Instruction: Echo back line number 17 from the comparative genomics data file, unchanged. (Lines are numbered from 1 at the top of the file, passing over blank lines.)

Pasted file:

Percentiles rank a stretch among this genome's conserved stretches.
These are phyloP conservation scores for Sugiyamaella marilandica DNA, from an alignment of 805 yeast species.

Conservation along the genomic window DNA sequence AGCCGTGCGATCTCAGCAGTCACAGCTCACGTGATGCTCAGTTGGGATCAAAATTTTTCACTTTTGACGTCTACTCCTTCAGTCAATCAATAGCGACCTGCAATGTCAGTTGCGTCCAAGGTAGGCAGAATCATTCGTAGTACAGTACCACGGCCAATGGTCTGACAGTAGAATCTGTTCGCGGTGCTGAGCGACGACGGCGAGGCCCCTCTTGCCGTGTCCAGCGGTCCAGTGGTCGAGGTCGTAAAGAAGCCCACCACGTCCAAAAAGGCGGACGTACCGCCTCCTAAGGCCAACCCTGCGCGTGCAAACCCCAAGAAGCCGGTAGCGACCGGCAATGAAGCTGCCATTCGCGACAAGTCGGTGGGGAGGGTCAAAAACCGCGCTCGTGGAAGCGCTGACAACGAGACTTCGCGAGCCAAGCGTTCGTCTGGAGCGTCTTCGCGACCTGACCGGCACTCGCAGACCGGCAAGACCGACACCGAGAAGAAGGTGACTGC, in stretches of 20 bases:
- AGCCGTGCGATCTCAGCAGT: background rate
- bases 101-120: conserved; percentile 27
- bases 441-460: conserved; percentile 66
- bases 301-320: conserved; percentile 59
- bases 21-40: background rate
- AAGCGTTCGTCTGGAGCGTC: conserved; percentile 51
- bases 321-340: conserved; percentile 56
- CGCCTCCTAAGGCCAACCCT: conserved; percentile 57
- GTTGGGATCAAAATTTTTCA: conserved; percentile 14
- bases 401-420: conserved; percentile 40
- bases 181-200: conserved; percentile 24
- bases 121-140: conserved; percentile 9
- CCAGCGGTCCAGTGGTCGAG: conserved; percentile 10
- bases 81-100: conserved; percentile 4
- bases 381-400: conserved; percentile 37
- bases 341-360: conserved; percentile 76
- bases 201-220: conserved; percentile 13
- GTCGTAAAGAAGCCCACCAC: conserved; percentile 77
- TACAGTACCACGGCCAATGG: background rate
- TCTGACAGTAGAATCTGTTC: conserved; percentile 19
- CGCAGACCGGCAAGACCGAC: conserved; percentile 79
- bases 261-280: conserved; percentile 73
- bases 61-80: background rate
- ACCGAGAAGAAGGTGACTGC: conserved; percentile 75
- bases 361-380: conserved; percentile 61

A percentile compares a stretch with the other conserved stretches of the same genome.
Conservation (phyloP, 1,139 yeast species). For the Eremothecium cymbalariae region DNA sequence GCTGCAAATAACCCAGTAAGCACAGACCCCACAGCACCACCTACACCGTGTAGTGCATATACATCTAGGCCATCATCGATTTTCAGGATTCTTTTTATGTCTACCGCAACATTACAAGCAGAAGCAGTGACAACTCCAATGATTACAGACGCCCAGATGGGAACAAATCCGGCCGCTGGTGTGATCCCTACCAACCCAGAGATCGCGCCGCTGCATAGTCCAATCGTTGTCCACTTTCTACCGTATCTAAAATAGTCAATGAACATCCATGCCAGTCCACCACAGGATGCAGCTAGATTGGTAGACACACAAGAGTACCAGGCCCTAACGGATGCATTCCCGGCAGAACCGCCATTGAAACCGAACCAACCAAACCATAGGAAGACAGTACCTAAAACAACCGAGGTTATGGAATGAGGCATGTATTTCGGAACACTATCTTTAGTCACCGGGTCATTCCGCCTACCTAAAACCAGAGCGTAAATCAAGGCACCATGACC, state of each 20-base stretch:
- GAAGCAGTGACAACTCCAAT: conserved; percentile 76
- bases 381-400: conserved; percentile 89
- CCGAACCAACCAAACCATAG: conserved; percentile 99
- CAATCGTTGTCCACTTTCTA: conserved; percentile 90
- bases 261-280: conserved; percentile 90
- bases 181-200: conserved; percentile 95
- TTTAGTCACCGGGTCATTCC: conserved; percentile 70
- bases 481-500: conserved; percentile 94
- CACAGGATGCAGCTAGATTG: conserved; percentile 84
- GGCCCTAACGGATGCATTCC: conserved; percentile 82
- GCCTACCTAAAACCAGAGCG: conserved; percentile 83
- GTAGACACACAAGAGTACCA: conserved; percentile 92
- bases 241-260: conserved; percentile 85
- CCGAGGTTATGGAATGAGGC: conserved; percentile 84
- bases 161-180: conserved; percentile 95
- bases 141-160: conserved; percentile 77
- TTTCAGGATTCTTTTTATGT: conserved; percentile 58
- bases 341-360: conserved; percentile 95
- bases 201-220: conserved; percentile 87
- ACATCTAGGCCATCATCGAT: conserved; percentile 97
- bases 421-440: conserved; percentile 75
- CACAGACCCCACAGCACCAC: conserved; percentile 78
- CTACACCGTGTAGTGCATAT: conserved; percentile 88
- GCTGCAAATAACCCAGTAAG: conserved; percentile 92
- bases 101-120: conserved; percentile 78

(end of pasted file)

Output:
- bases 81-100: conserved; percentile 4